To see the finished product, go to the Download Demo workbook.
To take things a step further, let's look at how we can turn our standard date entry calendar into an advanced one. When we have finished, we will be able to tell our calendar to add/subtract days, weeks and months.
OK, using the standard calendar control we have created, we need to increase the
width of our
UserForm to about 340 and the width of the Calendar itself to about 215.
The height can be any reasonable height. Next you need to add (to the right in a
vertical order) three label Controls (
Label3), as well as three TextBox Controls (
TextBox3). Starting from
Label1 give this a Caption of "Months to add,"
Label2 Caption="Weeks to add," and
Label3 Caption="Days to add."
Textbox1 is immediately below
Textbox2 is immediately below
Textbox3 is immediately below
Lable3. Now set the
Value Property of each TextBox to
Next to each TextBox (on the right) place a SpinButton, i.e
SpinButton3. These will be used to increment by Days, Weeks, or Months. Set the
MIN Property of each SpinButton to
-500 (or any negative amount) and the
500 (or any positive amount).
Next add a CommandButton Control to the top of the UserForm, to the right of
Calendar1, and above all TextBox and Label Controls. Give this CommandButton a
Caption of "Reset to Today's Date."
Now it's time for the code, so double click any Control to get to the UserForms Private Module and in here paste ALL the code shown below.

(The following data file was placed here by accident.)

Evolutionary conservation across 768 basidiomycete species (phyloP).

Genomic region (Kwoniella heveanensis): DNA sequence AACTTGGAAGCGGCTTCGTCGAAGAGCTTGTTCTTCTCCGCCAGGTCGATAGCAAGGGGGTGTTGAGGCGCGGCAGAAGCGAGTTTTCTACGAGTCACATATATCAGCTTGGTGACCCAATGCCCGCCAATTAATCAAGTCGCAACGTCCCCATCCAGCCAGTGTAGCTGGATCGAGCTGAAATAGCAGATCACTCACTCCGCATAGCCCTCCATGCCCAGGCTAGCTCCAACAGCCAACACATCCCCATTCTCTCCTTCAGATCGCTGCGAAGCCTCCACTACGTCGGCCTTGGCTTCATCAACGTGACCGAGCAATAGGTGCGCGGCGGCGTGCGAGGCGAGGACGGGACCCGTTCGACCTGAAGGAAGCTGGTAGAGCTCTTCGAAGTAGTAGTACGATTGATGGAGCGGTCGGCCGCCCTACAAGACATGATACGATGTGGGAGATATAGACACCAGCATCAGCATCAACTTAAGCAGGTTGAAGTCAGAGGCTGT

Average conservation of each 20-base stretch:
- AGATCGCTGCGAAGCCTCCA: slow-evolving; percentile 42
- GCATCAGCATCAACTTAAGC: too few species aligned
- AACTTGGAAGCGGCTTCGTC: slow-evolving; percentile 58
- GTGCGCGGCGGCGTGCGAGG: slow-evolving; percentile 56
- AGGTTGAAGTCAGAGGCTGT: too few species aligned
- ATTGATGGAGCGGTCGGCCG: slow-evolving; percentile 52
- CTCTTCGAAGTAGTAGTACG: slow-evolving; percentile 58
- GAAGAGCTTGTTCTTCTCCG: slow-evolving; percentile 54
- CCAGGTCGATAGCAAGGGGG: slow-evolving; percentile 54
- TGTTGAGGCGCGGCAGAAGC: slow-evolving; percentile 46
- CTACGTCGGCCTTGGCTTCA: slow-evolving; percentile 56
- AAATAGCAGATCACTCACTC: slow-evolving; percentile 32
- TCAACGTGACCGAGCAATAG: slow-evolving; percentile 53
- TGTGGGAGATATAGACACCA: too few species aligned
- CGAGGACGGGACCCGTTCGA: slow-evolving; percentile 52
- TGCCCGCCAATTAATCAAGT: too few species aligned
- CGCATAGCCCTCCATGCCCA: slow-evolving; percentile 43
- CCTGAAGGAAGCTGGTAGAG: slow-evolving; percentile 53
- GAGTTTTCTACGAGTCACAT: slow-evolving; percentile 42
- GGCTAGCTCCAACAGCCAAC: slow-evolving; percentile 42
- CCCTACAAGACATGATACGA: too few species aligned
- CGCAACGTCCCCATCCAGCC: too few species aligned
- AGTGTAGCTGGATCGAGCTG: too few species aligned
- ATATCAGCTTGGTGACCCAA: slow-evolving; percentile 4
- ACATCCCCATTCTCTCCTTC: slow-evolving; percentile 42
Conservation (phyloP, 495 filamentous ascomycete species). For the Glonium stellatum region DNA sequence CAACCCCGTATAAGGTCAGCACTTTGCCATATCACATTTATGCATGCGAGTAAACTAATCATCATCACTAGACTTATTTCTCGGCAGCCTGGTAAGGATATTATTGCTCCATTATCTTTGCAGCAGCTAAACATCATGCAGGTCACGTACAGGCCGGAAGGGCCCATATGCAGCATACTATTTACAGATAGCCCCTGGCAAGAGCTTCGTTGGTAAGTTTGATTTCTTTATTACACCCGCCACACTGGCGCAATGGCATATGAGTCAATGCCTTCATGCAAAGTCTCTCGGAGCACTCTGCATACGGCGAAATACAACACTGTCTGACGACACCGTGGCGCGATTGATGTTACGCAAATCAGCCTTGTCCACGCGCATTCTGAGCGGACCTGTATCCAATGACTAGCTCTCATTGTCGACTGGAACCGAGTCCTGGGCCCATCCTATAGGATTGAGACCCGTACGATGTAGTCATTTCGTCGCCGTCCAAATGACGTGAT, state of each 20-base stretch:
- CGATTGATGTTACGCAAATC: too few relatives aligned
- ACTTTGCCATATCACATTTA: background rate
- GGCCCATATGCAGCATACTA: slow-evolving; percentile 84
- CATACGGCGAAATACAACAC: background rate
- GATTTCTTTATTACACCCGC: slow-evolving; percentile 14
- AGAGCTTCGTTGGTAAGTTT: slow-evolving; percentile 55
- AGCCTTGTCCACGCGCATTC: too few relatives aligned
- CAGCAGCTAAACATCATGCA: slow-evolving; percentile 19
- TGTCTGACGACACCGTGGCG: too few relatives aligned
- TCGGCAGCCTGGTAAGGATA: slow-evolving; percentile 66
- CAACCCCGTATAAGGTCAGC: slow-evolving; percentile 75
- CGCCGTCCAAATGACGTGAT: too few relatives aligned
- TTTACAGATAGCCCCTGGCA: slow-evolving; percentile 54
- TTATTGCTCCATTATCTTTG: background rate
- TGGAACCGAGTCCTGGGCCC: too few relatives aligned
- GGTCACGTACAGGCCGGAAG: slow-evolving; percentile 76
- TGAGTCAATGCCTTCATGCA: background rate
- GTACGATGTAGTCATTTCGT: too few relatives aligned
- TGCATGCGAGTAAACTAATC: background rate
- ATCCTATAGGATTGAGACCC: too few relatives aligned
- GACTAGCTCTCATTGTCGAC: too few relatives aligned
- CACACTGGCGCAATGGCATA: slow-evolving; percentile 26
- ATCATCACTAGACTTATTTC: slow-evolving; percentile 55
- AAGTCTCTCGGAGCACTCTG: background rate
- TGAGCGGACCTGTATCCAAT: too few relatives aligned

Dim dDate As Date Private Sub CommandButton1_Click() Calendar1 = Date SpinButton1 = 0 SpinButton2 = 0 SpinButton3 = 0 End Sub Private Sub SpinButton1_Change() If SpinButton1 >= -1 And SpinButton1 _ <= 1 Then dDate = Calendar1 TextBox1 = SpinButton1 Calendar1 = DateAdd _ ("m", TextBox1.Value, dDate) UpdateCell End Sub Private Sub SpinButton2_Change() If SpinButton2 >= -1 And SpinButton2 _ <= 1 Then dDate = Calendar1 TextBox2 = SpinButton2 Calendar1 = DateAdd _ ("ww", TextBox2.Value, dDate) UpdateCell End Sub Private Sub SpinButton3_Change() If SpinButton3 >= -1 And SpinButton3 _ <= 1 Then dDate = Calendar1 TextBox3 = SpinButton3 Calendar1 = DateAdd _ ("d", TextBox3.Value, dDate) UpdateCell End Sub Private Sub UpdateCell() ActiveCell = Calendar1 ActiveCell.NumberFormat _ = "dddd d mmmm yyyy" End Sub
Once the code is in place, save, and then go back to Excel and show the calendar.
Again, the finished product can be found by checking out the Download Demo Workbook. You may also find Excel Date and Times and Convert Excel Date Formats useful when trying to understand and use dates and times in Excel.
David Hawley is a professional Microsoft Excel consultant whose company, OzGrid Business Applications, offers services in all aspects of Excel, and VBA for Excel.
Raina Hawley is a professional Microsoft Excel consultant whose company, OzGrid Business Applications, offers services in all aspects of Excel, and VBA for Excel.